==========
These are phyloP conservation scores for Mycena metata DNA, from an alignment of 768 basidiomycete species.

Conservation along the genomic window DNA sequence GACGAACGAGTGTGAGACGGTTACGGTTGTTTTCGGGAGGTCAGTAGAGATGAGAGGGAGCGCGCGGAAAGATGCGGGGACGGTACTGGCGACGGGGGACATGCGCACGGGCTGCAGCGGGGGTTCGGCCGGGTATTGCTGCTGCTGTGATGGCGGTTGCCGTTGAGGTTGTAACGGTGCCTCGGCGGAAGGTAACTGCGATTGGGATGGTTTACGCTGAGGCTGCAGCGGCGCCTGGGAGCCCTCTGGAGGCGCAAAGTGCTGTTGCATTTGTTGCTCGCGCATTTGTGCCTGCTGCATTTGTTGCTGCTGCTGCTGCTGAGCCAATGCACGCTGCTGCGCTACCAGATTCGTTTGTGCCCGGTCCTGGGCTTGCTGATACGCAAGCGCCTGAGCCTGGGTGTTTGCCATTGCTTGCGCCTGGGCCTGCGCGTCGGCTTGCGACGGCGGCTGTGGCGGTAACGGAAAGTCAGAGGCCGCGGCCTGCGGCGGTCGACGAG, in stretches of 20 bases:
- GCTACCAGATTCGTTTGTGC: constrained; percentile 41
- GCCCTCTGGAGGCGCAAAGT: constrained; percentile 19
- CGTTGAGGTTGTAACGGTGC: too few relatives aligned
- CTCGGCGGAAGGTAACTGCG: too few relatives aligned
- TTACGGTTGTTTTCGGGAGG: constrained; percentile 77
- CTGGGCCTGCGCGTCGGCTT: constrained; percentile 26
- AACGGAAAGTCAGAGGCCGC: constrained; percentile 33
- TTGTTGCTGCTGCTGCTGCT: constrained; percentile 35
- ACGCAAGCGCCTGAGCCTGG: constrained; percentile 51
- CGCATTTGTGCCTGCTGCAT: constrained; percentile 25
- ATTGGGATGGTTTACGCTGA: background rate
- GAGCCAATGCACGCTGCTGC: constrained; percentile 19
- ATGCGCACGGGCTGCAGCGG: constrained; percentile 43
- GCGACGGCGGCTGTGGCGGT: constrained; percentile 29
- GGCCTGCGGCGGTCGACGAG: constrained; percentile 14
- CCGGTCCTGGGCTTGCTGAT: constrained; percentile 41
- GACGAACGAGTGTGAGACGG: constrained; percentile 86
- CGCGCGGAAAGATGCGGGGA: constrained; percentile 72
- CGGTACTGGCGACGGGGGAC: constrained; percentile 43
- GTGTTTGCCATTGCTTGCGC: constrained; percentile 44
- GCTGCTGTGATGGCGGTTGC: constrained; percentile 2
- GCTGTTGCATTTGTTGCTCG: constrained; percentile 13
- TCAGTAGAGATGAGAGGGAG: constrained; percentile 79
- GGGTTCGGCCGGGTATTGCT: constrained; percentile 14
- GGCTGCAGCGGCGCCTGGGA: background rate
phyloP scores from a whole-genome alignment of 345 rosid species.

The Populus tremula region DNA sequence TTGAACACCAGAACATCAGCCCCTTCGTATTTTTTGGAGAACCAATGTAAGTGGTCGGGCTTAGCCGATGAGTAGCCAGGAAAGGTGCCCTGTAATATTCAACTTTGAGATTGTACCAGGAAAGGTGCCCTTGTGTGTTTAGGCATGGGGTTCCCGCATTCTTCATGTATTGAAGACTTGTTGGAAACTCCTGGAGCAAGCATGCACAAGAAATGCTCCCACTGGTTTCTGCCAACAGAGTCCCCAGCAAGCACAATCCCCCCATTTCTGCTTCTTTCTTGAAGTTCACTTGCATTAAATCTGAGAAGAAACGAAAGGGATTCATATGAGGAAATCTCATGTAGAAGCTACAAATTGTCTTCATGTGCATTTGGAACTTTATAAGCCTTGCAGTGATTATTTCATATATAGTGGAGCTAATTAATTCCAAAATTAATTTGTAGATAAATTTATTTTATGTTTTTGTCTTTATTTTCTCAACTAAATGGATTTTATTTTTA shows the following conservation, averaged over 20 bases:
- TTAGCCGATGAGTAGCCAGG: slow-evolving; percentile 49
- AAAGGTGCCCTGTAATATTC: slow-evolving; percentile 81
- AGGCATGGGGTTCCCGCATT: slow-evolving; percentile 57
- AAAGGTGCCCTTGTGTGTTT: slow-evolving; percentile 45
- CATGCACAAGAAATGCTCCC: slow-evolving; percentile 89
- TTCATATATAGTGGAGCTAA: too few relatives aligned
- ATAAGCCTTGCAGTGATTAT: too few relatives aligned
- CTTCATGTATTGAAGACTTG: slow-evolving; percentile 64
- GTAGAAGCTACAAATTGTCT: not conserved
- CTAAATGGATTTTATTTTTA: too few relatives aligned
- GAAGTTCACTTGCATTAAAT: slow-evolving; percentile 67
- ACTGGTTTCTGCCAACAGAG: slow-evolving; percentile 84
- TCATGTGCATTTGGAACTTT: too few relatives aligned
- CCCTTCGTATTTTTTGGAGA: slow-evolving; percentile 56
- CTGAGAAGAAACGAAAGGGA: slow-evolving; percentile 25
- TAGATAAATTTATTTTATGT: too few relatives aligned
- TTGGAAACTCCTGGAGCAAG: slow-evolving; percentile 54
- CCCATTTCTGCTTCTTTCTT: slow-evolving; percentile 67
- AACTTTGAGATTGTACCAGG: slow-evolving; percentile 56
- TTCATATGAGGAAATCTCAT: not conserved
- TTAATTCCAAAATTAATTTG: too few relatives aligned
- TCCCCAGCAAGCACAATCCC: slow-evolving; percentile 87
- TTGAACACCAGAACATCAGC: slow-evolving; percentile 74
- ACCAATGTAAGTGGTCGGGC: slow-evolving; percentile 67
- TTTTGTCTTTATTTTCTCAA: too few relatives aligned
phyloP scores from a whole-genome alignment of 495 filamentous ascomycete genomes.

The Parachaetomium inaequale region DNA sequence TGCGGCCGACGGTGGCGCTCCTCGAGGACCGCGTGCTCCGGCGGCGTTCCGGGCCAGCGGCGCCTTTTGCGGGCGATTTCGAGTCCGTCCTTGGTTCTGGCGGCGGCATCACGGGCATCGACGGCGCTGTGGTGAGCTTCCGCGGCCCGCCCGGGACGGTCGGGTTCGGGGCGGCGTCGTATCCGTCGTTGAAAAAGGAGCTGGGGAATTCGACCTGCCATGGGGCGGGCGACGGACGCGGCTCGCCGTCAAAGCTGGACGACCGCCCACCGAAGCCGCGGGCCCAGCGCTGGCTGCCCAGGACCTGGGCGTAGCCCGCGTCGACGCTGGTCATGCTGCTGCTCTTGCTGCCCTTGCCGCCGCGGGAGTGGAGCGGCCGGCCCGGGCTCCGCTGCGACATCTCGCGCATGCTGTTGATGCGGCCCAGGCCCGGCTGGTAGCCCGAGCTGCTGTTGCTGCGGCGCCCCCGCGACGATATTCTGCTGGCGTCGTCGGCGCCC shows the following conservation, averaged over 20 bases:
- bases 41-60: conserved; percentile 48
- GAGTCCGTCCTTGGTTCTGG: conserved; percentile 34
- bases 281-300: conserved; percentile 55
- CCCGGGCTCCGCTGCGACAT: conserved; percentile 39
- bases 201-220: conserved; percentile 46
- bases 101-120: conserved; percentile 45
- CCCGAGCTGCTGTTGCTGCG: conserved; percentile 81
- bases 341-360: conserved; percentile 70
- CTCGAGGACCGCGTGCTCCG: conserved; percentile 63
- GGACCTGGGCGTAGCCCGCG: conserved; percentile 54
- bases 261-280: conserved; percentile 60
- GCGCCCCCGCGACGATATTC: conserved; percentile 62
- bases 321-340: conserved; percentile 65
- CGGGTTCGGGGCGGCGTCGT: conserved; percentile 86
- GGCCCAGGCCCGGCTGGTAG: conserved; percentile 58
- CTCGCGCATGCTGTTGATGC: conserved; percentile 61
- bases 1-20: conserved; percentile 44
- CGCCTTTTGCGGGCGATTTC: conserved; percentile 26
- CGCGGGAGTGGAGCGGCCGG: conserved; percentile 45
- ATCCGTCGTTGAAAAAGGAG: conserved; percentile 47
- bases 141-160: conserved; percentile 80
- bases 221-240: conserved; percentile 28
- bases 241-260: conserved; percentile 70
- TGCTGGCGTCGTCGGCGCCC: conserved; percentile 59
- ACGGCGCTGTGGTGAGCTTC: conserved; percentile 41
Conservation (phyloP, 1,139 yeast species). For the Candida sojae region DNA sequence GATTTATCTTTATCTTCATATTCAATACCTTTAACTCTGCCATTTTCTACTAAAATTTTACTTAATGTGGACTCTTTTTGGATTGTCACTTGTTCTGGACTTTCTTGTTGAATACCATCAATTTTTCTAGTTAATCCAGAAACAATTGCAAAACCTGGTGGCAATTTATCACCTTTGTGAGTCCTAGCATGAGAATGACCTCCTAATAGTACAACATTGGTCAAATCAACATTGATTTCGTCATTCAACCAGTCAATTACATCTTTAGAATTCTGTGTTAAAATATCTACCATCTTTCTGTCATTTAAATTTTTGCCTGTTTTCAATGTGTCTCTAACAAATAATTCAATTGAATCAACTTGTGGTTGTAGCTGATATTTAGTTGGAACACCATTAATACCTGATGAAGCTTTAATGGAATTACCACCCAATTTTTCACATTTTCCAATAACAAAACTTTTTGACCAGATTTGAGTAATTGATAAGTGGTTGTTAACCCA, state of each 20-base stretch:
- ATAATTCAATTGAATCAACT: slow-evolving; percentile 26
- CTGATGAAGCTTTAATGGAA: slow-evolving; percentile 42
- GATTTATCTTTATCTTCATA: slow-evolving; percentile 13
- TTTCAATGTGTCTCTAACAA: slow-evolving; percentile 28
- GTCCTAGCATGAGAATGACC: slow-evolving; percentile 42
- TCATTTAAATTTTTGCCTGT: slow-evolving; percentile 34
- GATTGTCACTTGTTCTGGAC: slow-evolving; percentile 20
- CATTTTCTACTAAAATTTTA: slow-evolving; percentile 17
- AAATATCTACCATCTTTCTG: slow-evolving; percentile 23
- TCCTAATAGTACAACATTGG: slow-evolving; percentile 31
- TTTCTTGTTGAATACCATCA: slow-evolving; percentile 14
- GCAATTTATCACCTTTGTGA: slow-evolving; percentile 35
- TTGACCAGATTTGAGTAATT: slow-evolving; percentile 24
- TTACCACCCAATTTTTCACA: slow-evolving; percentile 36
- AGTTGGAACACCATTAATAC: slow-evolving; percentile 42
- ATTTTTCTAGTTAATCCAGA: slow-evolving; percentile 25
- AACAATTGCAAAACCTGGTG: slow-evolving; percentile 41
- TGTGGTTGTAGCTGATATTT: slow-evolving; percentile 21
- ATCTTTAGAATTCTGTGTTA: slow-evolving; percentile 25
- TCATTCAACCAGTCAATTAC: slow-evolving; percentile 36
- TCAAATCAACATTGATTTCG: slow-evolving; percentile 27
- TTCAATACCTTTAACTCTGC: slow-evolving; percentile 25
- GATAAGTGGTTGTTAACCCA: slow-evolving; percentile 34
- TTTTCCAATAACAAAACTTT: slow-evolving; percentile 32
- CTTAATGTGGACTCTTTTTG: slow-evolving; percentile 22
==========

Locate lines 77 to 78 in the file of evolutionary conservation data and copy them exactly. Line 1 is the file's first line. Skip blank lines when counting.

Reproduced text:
- bases 141-160: conserved; percentile 80
- bases 221-240: conserved; percentile 28